5. Trelanie Hill May 11, 2014

    Mr. Scaramella, You are most welcome.
    Don’t blame the pension problem on the higher earning retIrees . They didn’t make the rules and legislate or instigate pensions. They just participated in a system set up by the voters of Mendocino County. They have little interest in renegotiating their pensions after keeping their end of the deal. Putting a cap on them like you suggest, seems like theft to me. We already took their retiree health benefits so maybe stealing some more of their deferred pay is alright with you. I think if you hire someone and agree to take care of their retirement you should keep your word. Maybe you don’t. I don’t think their pensions should be decided by you and how many dollars you think they need even if they are babies like you stated.
    I disagree that the County budget is balanced when liabilities remain unfunded. If we cant fully fund our retirement obligations we are just using accounting tricks to describe our budget balanced.
    There is an answer to the growing unfunded County liability John and nobody wants to say it………. because the truth doesn’t feel very good.

    Just my opinion,
    Jim Hill
    Potter Valley

  6. Mark Scaramella May 12, 2014

    Make up your mind, Mr. Hill.
    First you say, “The only way out of this insolvency is to dissolve the pensions.”
    Then you say, “I think if you hire someone and agree to take care of their retirement you should keep your word.”
    I simply proposed that we “tell the truth,” and publicize these ridiculously high pensions and focus on capping them — not the line employees whose pensions are modest and not the primary problem.
    Then we abolish (or at least let them expire) the oxymoronically named “Management Bargaining Unit” contract and “Department Head Bargaining Unit” contract which clearly were gamed to take advantage of the line-employee salary bumps, and make all the exempt bureaucrats at-will as they should be. Then force pay cuts on them like the County did for the line employees, and down come their high pensions, for a start.
    There’s more along these lines too, but one step at a time.

    • Trelanie Hill May 13, 2014

      My mind didn’t change. I think the pension system will fail in Mendo just as it failed in Detroit, Vallejo, San Bernardino, Stockton, San Jose…etc

      The County Supervisors should honor their commitment to retIrees .

      Pointing out and identifying a system setup by elected officials that mathematically will fail doesn’t imply that I think pensions are wrong, just unsustainable with the current contributions.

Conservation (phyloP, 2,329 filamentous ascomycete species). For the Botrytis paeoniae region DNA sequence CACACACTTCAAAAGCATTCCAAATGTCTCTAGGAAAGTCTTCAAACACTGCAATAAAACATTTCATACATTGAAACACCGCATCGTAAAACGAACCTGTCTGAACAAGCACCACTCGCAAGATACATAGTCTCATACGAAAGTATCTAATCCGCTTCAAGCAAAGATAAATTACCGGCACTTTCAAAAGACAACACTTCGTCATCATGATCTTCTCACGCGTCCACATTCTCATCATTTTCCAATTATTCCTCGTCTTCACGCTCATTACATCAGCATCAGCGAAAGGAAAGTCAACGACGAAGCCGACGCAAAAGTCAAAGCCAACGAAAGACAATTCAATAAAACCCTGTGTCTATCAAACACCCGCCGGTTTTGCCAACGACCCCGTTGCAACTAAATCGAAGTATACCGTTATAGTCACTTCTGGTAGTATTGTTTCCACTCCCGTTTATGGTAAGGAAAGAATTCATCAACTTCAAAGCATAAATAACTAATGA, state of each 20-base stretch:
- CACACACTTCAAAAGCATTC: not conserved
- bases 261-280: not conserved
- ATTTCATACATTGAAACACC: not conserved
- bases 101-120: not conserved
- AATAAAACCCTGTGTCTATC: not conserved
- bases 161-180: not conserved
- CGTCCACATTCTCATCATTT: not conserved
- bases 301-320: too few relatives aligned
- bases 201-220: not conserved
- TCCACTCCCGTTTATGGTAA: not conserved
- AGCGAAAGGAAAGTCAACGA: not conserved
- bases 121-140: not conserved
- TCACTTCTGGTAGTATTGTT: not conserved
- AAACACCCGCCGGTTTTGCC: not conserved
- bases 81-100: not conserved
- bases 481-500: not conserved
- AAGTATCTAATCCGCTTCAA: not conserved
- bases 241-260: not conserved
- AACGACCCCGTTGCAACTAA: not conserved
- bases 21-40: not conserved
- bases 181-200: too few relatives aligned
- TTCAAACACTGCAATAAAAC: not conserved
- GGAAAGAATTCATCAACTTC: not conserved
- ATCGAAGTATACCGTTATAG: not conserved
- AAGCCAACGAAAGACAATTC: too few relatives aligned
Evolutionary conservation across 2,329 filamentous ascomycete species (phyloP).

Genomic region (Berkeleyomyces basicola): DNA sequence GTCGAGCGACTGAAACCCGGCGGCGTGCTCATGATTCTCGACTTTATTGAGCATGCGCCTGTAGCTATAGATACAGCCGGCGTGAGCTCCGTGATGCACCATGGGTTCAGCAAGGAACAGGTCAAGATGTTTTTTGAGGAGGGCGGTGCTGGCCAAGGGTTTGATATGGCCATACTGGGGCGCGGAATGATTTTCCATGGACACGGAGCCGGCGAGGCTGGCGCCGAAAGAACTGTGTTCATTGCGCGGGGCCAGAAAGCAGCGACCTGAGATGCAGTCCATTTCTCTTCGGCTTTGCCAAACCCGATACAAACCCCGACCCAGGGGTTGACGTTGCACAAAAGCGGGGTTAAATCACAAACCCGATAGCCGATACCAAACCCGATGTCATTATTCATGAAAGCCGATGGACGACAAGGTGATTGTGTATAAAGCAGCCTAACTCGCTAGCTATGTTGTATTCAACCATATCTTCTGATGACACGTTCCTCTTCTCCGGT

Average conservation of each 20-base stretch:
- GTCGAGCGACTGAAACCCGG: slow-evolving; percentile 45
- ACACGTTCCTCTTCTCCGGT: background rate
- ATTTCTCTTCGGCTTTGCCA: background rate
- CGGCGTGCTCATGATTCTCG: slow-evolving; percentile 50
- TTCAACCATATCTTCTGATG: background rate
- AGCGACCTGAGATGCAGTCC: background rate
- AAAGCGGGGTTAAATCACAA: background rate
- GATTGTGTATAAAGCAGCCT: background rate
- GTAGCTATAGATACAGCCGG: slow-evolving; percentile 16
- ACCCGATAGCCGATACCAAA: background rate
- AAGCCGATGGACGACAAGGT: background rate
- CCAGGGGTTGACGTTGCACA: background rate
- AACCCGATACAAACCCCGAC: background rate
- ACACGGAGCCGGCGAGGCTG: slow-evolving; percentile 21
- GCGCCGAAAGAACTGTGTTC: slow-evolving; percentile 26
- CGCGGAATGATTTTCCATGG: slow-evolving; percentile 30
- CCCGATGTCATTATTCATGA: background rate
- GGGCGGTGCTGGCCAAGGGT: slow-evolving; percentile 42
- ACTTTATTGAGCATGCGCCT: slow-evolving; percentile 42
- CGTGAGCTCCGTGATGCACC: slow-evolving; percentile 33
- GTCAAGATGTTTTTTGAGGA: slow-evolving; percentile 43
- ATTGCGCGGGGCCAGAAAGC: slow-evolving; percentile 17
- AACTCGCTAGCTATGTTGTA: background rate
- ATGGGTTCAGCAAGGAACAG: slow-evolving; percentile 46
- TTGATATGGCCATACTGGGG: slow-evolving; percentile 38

Can I not believe that the County refuses to fully fund the retirement system and juggles their accounting to hide their unsustainable system? And at the same time believe the County should honor their commitments?

      I just have difficulty running around shouting the County has a budget surplus and is prospering when I and anyone else that spends much time analyzing the math realizes that the County is under funding the retirement account. The result of under funding the retirement account is that retIrees are going to get cheated one day when the money that was supposed to be allotted to them was spent other places. The other result of under funding the retirement account is the Supervisors get a big pat on the head for such a wonderful job of balancing the budget.

      Now, if the County will deposit an extra $860,000 a month into the retirement account the pensions will be paid.

      I have heard no one suggest this solution. Why not? That’s right…because we all know we just won’t afford that.

      To put it in easier terms,, the County politicians elected by the County citizens wrote a check for retirement that we just can’t cover. An overdraft if you will.
      When will the checks start bouncing nobody knows. If you were a retiree with a health care plan, that check already bounced.

      The only way out I see is to file bankruptcy and legally alter the retirement obligations. The underfunding makes the County insolvent. We are defaulting by refusing to fully fund the retirement account.

      The County will file bankruptcy, it’s just when.

      Just my opinion,
      Jim Hill
      Potter Valley